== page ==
bombardment was begun that cut the Mézières-Sedan railway line, the chief German artery of supplies for their army. By the 6th of November, the Americans had reached a point on the Meuse opposite Sedan. From that moment the German cause was doomed. The enemy's line of communications had been cut, and only an armistice or abject surrender remained. In this gigantic offensive, the Americans had captured 468 guns and 26,059 prisoners.
Taking no more time than to give his soldiers a breathing spell the American commander was preparing an advance toward Longwy and the Briey coal fields and had already commenced the attack on the morning of Nov. 11 when the order came to suspend hostilities at 11 A. M. The armistice had been signed and the greatest war in history came to an end.
The series of disasters to German arms and the impending collapse of their allies were reflected in the changed tone of German statesmen at the beginning of autumn. Hindenburg, the military idol of the German people, issued a manifesto on Sept. 6, in which he acknowledged the severity of the struggle and exhorted the army to be on its guard against enemy propaganda. The Kaiser, speaking to the municipality of Munich, a day earlier, had admitted the difficulty of the present struggle against an enemy “filled with jealousy, destruction and the will to conquer.” A week later, his agitation and apprehension were clearly marked in a halting address that he made to the workmen at Essen. The German Crown Prince supplemented his father's efforts by declaring that Germany had never wanted war and was fighting simply for her existence, ringed in as she was by a circle of foes. Von Hertling, Burian, and Czernin, in the same month, made addresses that were palpable bids for peace. There was no longer any arrogant talk about annexations and indemnities. Panic fear was beginning to spread among the statesmen of the Central Powers as they read the “handwriting on the wall.”
The first open peace proposal was made in a communication by the Austro-Hungarian Government to the governments of all neutral and belligerent powers, dated Sept. 15. While the note ostensibly came from Austria alone, it developed later that it had received the approval of Germany. The note was carefully worded, was devoid of bitterness or arrogance, and asked that a confidential and “non-binding” discussion be entered into, that might clear away misunderstandings and pave the way to peace.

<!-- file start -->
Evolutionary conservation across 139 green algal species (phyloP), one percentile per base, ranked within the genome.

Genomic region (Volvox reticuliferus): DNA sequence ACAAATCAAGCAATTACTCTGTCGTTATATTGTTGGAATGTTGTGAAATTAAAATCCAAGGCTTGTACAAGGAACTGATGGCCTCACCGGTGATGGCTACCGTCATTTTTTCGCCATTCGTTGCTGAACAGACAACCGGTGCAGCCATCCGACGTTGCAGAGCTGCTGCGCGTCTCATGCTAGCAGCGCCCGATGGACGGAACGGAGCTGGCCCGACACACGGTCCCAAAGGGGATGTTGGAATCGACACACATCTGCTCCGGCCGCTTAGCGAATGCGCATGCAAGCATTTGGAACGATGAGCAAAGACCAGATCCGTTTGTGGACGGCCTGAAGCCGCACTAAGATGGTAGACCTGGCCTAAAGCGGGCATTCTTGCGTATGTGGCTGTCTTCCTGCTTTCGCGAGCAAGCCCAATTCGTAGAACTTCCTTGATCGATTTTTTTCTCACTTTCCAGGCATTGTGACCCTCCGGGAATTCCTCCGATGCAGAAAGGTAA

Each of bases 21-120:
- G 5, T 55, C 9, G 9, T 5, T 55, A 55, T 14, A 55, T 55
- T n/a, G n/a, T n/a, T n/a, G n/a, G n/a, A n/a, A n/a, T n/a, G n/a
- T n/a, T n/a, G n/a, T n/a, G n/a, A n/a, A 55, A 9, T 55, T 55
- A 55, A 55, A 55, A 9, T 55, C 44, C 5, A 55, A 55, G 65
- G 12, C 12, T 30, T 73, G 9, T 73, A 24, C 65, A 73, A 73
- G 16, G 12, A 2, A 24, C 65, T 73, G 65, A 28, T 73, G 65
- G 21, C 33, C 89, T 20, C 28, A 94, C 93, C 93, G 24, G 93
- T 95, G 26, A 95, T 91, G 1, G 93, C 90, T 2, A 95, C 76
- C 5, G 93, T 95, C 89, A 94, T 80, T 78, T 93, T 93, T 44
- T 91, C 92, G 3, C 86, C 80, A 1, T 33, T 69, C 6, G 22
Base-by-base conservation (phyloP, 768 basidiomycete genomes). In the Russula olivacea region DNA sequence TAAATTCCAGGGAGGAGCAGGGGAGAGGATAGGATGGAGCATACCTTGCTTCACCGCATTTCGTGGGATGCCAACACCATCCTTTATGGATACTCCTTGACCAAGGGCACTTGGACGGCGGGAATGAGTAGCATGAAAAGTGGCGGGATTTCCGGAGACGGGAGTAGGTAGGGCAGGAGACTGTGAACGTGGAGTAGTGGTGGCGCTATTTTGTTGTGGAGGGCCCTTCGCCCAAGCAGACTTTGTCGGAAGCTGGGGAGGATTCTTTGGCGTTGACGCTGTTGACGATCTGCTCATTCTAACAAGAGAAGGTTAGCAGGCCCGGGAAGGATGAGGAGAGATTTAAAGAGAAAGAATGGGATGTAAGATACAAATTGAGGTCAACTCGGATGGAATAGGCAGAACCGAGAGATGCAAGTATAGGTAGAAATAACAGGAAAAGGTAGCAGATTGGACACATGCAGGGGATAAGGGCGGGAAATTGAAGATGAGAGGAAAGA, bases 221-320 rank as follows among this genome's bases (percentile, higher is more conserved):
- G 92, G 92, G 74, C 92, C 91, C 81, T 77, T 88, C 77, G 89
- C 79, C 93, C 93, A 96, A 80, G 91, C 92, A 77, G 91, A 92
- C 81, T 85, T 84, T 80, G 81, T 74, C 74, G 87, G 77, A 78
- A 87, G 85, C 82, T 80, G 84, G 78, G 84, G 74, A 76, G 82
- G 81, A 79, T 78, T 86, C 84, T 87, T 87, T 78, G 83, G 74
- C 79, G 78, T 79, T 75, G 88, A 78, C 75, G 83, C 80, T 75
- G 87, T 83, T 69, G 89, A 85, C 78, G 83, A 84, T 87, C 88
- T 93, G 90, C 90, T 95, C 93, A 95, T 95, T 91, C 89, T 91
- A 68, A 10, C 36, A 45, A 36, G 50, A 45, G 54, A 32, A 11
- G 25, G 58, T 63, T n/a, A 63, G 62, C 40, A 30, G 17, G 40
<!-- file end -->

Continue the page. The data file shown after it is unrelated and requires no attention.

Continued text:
But the note came too late. It was regarded on all sides as an attempt to escape an impending military defeat by causing a slackening of effort on the part of the Allies while the retreating armies of the Central Powers should have a chance to regain their poise and vanishing morale. The offer was met with rejection by all the Entente nations. The refusal of our own Government was despatched on the same day that the note was received. The President stated that the note required no extended answer for “the Government has repeatedly and with entire candor stated the terms on which the United States would consider peace, and can and will entertain no proposal for a conference upon a matter concerning which it has made its position and purpose so plain.”
Answers of a similar tenor, though in some cases more extended, were made by the members of the Entente, and the overture came to naught. Its receipt, however, was probably the moving cause of a notable address made by the President in the Metropolitan Opera House, New York, on Sept. 27, 1918. In this the President set forth what he called a “practical program” the salient points of which were as follows:
First.—The impartial justice meted out must involve no discrimination between those to whom we wish to be just and those to whom we do not wish to be just. It must be a justice that plays no favorites and knows no standard but the equal rights of the several peoples concerned;
Second.—No separate or special interest of any single nation or any group of nations can be made the basis of any part of the settlement which is not consistent with the common interest of all;
Third.—There can be no league or alliances or special covenants and understandings within the general and common family of the League of Nations;
Fourth.—And more specifically, there can be no special selfish economic combinations within the league and no employment of any form of economic boycott or exclusion, except as the power of economic penalty by exclusion from the markets of the world may be vested in the League of Nations itself as a means of discipline and control;
Fifth.—All international agreements and treaties of every kind must be made known in their entirety to the rest of the world.
This program was promptly seized upon by Austria as the basis of a new appeal which was made on Oct. 7, not to an belligerents this time, but to the President alone. It offered to conclude an immediate armistice on the basis of the fourteen points enunciated in the Presi-